With Cato, cloud resources and mobile users share the WAN with sites. Many Cato PoPs sit in the same physical datacenters as the entry points to Microsoft Azure (and Amazon AWS). Optimized algorithms steer cloud traffic across the Cato backbone to the PoP closest to the company’s IaaS or SaaS instance.

It was something that neither MPLS or the public Internet could match. Accessing the cloud across MPLS would mean a drastic network redesign and the purchase of far more MPLS bandwidth. As for the global Internet, performance would prove untenable.

“Our Office 365 tenant was in Amsterdam so access from global locations probably wouldn’t work,” he says. “Offices in China would have a particularly difficult time as traffic goes through the Great Firewall, which adds 150 ms of latency on top of what you’re doing.” In addition, some of the company’s learning and development services would be unreachable from the Brazilian and Indian offices as the sites block all traffic from outside of Europe.

Realizing 30% Cost Savings and 20x Bandwidth Increase With Cato

The IT architect decided to migrate his locations to Cato. He deployed Cato Sockets at his sites and expanded their Internet connections. “I had about 20 Mbits/s in Arnhem, and now with Cato, we have 500 Mbits/s, and in Delfzijl, and Ermn will have 250 Mbits/s.” And at his remote sites? “It’s like 20-times more,” he says.

At the same time, though, he’s reduced his bandwidth spend. “We’re saving about 30 percent in costs and could have been more had our ISPs been allowed to sell us consumer-grade Internet.”

With more capacity and Cato’s optimized backbone, all applications perform better. Worldwide, users have fast, reliable access to cloud and Internet resources from across the globe. “Our head of sales no longer has to make his annual visit to the sales offices. Now he talks with the salespeople every month via Skype for Business.”

As for mobile users, gone are the wait times. Like the Cato Socket, the Cato Mobile Client automatically sends mobile traffic to the nearest Cato PoP and from there along the optimum path to the destination.

The IT architect has also found that Cato’s management console improved his visibility into the network, enhancing his troubleshooting capabilities. “Initially in our deployment, users at the factory complained about their SAP sessions disconnecting and problems with the video conferencing equipment,” he says.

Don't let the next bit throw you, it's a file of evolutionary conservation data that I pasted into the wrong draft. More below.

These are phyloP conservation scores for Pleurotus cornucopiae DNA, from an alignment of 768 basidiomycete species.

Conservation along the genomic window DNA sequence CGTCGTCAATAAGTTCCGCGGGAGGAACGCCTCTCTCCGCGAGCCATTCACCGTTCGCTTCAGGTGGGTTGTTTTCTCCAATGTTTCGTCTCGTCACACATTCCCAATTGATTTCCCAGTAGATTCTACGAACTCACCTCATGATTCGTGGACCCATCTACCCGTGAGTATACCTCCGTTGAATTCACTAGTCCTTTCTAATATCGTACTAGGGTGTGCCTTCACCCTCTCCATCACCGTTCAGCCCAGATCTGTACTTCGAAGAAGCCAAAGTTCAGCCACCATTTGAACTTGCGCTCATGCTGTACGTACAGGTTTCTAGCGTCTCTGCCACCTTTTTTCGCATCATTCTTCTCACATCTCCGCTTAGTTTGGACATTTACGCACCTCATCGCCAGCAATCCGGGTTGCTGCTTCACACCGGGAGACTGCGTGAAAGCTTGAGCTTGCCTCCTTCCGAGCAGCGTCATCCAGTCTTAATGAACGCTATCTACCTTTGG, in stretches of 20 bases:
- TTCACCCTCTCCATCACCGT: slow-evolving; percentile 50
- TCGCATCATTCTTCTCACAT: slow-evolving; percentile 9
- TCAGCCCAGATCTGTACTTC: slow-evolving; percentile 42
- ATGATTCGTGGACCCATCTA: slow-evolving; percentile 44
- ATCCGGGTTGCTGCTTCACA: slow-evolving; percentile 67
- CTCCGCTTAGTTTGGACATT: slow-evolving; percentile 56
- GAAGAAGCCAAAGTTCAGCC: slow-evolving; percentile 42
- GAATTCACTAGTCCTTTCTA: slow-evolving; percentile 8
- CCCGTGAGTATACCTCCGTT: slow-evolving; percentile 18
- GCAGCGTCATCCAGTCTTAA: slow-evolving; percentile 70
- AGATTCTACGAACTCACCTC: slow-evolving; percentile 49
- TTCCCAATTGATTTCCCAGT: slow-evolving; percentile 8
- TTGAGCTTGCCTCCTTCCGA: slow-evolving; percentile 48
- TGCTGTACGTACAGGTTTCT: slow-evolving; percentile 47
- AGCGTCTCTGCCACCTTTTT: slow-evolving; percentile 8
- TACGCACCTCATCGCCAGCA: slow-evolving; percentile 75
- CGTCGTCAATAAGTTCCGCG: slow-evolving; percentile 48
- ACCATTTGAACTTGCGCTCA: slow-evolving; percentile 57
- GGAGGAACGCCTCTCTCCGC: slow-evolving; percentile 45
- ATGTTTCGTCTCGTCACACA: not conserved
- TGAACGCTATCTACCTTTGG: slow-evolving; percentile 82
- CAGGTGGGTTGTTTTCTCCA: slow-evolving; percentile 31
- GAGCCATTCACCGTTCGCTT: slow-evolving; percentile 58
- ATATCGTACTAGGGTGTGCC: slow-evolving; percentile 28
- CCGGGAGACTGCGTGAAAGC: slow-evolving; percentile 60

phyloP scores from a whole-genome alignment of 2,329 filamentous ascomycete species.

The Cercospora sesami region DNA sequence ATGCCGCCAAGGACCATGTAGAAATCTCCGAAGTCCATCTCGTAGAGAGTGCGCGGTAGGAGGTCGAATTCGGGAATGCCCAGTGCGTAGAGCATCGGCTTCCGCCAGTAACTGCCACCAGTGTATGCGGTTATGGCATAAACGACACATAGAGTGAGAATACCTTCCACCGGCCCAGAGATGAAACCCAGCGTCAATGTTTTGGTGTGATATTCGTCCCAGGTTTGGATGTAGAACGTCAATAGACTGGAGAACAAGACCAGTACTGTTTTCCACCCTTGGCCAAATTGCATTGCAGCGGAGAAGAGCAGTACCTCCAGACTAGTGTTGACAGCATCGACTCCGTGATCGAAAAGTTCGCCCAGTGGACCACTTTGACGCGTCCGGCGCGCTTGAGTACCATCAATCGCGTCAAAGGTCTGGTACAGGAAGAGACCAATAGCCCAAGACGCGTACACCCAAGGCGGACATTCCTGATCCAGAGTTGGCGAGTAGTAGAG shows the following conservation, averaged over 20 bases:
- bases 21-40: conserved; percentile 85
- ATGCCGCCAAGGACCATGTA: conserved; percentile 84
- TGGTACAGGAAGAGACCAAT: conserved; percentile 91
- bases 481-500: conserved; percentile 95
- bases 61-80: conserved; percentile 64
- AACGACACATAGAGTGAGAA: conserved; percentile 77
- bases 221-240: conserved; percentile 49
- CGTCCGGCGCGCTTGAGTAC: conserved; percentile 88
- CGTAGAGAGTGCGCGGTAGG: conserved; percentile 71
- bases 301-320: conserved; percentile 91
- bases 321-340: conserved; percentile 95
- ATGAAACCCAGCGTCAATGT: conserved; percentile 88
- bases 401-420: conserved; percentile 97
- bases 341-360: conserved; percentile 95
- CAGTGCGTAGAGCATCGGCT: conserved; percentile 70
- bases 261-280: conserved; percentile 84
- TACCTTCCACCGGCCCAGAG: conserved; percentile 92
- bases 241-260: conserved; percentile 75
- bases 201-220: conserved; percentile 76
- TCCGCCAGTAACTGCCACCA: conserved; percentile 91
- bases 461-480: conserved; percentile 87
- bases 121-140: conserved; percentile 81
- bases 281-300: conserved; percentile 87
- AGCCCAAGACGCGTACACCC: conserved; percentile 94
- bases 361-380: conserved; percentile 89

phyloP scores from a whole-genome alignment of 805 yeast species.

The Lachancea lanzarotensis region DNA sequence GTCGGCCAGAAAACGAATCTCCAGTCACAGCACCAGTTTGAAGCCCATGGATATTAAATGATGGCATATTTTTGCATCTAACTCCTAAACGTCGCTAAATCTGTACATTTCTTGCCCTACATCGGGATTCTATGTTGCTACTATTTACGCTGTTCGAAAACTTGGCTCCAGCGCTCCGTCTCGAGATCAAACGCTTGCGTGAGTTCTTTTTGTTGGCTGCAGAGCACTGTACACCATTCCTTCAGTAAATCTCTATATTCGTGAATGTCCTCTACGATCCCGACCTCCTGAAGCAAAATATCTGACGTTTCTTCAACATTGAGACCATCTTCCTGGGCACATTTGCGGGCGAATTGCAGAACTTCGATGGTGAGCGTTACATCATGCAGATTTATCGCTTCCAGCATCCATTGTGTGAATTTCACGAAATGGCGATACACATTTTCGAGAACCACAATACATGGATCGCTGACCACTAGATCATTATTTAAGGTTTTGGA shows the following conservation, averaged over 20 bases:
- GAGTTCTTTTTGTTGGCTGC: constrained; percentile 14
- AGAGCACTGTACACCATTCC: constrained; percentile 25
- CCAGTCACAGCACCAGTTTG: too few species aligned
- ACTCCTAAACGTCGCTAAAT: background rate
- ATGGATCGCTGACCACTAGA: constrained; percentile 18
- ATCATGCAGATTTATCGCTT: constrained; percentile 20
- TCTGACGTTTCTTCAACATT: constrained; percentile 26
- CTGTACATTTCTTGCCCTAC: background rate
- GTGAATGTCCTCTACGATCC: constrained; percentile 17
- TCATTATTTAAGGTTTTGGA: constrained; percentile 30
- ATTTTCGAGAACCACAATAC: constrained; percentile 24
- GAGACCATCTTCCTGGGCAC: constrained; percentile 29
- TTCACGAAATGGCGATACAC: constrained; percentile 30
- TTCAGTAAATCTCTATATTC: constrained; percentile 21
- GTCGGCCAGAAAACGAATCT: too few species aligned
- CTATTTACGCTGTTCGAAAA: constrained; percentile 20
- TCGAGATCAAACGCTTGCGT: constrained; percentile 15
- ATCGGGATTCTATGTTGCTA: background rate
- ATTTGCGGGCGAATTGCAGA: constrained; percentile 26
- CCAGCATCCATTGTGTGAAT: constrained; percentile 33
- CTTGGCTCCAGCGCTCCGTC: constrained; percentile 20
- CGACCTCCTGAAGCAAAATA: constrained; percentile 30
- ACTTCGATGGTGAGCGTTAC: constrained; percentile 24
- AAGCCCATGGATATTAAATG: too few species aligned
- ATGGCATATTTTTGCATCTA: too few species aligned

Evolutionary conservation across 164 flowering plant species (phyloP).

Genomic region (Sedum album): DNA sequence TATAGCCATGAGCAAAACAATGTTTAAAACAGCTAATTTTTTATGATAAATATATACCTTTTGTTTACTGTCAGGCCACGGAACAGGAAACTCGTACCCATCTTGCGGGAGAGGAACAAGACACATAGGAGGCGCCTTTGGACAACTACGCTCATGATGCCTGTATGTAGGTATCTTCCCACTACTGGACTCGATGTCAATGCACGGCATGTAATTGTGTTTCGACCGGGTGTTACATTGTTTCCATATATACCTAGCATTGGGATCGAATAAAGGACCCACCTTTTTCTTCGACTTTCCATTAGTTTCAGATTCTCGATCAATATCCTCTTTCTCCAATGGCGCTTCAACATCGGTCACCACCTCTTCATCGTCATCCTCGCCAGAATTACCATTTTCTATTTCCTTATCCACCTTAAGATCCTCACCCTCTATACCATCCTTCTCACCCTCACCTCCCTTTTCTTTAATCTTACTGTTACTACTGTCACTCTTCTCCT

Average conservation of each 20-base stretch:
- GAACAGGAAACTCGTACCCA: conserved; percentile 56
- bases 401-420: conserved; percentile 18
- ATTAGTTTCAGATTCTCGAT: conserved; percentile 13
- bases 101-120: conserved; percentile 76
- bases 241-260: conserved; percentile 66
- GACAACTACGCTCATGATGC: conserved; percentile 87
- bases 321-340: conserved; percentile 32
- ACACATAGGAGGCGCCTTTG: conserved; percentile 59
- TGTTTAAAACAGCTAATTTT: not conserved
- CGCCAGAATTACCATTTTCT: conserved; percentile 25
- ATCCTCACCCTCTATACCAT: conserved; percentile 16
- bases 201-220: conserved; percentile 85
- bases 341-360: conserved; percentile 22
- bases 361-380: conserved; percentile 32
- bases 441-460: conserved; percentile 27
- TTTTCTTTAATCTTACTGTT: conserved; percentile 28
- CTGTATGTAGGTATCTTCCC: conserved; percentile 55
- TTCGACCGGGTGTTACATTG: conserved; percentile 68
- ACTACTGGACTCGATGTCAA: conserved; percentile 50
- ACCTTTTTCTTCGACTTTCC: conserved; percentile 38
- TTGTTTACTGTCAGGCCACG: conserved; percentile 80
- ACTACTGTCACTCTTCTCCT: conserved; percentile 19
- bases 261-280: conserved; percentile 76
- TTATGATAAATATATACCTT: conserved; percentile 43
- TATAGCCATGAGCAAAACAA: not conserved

With Insights chart

With Cato, the company has deep insight into the entire WAN

“I opened my Cato console and could see that there was packet loss on the line. When I called the ISP and asked them about it, they, of course, denied that there was anything wrong with the line. So I sent them the graphs from the Cato console. The ISP fixed the problem, and that was that.”

Cato: Rock Solid Across The Globe — And The Last Mile

The load-balancing capabilities of the Cato Socket now protect the company against last mile failures. His factories will have three Internet connections — two fiber connections and a point-to-point wireless connection.

Network topology graph

Mobile users and cloud resources also share the WAN with physical sites.

And as for that office in Sao Paulo? Rainstorms are no longer an issue. Thanks to Cato and redundant Internet connections. “Our Sao Paulo office now has the best uptime of any of our sites,” says the IT architect.

Prior to coming to Cato, a producer of high-strength, industrial fibers had an MPLS network that connected the main office (Arnhem, Netherlands) with two factories in the Netherlands (Delfzijl and Ermn), the main sales office (Germany), and remote sales offices (Brazil, China, India, and the US). All offices had local Internet breakout secured by a firewall. The company’s network connected 1,500 users, 600 of which accessed company resources remotely by first connecting to Microsoft Direct Access servers at one of five company sites.
The company’s application mix consisted of several SMB-based applications, such as Microsoft Exchange and Sharepoint. The company relied on SAP for ERP, and Skype for Business and a Mitel PBX for communications. All applications ran across the MPLS network.